Jane Austen's Apple PieOr: Plagiarism and Hackwork
Who does not love apple pie? At least, good apple pie, because there are tearooms in musea or train stations where I have seen very sad, sometimes even partially defrosted prefab apple pie. Like apple sauce, apple pie is one of the basic, primeval dishes of European cuisine (here is a medieval recipe for an apple pie from Dutch origin). The apple pie on this page is from The Art of Cookery Made Plain & Easy by Hannah Glasse. More on this cookbook can be read on the page with the recipe for Marzipan Hedgehogs. The phrase on the picture to the left is from a letter Jane Austen wrote to her sister Cassandra on October 17, 1815. The picture itself is a portrait of Jane from behind, by Cassandra.
What's in a Pie?
In The Oxford Companion to Food, Alan Davidson mentions that the word pie was originally magpie, because the first pies were stuffed with all kinds of ingredients, just like the magpie adorns its nest with glittering things. But he does not mention a source to support this. Samuel Johnson offers other possibilities for the origin of pie in his Dictionary of the English Language from 1755: a contraction from pasty, and a derivation from pied (French for foot). The Online Etymology Dictionary mentions magpie and pastry (instead of pasty), but not pied, as possible origin. A pasty originally contained just one ingredient, say a whole capon. But both pasty and pie were closed with a pastry cover. The distinction already gets blurred in the Middle Ages, when there were pies with one main ingredient and pasties with many ingredients. Modern pies don't even need to have pastry covers, but instead for example a topping of mashed potatoes. According to Davidson, American pies have no topping at all.
Plagiarism and Hackwork
I chose this pie for a tasting with a talk on food and drink in Jane Austen's time. I started out with a recipe from The London Art of Cookery (first printed in 1783), but quite soon I found that this was a heavy case of plagiarism and hackwork. Using recipes of one's predecessors or colleague-writers is something that happens very often. Indeed, it is nearby impossible to write a completely original recipe for something like this apple pie. You look at the recipe, add something, alter something, leave something out, clarify instructions, and voilà: it is now your recipe. I, too, look up different versions of a dish for my modern recipes before starting to write my own version. But when you copy a recipe verbally, you should at least mention the source.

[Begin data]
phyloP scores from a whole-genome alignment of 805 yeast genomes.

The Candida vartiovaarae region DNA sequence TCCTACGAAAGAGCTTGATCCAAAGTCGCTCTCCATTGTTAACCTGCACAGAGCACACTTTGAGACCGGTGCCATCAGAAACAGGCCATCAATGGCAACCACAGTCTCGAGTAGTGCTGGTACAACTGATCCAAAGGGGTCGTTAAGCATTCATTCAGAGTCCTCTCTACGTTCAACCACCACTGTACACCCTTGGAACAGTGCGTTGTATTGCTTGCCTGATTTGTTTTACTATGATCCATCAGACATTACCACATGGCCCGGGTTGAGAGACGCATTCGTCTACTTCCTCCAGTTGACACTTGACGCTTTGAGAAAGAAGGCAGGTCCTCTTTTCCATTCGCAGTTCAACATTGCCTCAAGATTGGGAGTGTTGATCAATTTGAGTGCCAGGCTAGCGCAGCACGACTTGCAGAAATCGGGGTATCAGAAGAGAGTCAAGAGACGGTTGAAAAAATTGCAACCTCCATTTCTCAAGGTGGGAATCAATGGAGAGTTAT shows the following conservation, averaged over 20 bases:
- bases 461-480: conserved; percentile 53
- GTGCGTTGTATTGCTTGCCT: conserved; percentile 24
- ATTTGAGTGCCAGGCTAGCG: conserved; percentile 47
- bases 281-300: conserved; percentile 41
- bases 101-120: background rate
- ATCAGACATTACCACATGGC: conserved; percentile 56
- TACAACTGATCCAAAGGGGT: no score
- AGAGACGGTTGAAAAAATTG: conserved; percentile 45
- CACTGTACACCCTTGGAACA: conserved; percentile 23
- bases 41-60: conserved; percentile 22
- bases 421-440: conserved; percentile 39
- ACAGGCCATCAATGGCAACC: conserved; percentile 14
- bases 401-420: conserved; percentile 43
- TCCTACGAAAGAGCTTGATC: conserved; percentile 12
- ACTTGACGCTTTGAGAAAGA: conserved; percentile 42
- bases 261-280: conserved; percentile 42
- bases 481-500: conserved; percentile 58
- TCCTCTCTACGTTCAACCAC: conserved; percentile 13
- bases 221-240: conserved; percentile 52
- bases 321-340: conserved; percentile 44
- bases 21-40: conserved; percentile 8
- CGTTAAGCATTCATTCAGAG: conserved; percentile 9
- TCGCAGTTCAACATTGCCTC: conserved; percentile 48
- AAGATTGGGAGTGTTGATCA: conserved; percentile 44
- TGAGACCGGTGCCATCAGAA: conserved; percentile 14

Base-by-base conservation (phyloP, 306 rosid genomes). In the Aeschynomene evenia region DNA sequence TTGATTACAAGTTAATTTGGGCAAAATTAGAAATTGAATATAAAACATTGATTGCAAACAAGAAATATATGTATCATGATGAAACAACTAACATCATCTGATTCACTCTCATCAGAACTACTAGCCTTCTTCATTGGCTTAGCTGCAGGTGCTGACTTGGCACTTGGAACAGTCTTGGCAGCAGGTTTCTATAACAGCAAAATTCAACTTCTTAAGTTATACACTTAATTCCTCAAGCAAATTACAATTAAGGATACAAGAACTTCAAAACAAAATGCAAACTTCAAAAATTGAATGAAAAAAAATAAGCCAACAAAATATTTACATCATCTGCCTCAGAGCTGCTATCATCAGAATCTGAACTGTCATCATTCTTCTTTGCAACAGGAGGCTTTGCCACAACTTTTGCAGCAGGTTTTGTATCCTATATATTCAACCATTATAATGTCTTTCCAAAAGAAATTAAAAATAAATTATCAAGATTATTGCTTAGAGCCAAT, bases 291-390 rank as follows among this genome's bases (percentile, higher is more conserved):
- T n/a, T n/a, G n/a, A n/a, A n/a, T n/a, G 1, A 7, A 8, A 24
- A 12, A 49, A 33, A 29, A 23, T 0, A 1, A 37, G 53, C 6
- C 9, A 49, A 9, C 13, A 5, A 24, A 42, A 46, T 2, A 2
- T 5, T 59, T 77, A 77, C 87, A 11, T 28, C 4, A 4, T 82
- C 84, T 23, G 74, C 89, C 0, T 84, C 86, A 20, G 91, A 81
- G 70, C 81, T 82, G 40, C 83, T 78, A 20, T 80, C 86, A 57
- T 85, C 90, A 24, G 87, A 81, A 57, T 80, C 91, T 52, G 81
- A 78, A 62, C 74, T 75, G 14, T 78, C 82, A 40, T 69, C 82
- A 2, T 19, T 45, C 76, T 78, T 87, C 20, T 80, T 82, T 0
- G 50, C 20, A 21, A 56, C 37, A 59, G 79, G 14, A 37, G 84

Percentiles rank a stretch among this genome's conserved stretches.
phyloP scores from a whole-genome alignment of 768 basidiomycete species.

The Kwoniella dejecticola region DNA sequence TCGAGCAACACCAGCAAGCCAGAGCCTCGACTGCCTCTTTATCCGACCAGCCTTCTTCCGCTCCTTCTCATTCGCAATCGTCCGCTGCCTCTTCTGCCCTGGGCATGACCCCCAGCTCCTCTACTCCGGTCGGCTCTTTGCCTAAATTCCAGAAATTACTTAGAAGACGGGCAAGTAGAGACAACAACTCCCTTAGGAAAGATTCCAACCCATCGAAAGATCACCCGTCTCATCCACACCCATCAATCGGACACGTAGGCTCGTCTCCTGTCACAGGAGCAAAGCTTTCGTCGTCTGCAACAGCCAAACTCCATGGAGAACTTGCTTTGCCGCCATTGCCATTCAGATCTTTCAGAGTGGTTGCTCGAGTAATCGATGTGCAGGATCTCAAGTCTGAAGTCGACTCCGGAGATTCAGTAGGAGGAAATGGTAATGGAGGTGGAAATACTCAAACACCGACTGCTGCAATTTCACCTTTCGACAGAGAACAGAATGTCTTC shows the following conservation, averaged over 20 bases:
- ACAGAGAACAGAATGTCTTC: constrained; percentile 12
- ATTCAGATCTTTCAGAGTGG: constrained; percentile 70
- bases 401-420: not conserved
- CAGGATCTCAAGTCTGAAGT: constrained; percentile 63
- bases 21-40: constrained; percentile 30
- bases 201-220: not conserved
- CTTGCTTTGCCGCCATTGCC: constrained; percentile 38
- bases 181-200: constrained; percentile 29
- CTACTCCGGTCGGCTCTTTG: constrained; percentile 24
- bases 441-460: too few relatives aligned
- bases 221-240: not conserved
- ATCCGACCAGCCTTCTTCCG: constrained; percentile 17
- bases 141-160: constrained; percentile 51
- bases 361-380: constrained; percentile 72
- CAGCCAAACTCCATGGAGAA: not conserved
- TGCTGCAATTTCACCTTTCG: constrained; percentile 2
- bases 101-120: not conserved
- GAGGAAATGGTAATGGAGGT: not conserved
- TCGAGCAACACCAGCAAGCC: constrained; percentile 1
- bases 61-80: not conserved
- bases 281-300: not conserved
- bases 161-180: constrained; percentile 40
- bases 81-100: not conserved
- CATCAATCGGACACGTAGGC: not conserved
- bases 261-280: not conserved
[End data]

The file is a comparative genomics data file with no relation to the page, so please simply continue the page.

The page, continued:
The London Art of Cookery appeared in 1783 under the name of John Farley, cook at the famous London Tavern. This popular cookery book was reprinted several times, and praised for its excellent recipes. I first saw this recipe for apple pie in Cooking with Jane Austen of the American historian Kirstin Olsen who also wrote the Austen-encyclopaedia All things Austen. Her book is a treasure trove of recipes and information. She used John Farley as the recipe's source, using such phrases as "Farley recommends" and "Farley's recommendations". In my search for information on John Farley, I read some articles by Fiona Lucraft that were published in 1992 and 1993 in the English culinary periodical Petits Propos Culinaires (PPC). Her conclusion was that, but for one recipe, all recipes had been copied from other cookery books. And in 1998 Peter Targett revealed, also in PPC, that the actual author/compiler of the book was a hack writer called Richard Johnson. This man is also the real author of The Universal Cook from 1792, which according to the title page was written by F. Collingwood and J. Woollams, cooks in the Crown and Anchor Tavern in the Strand.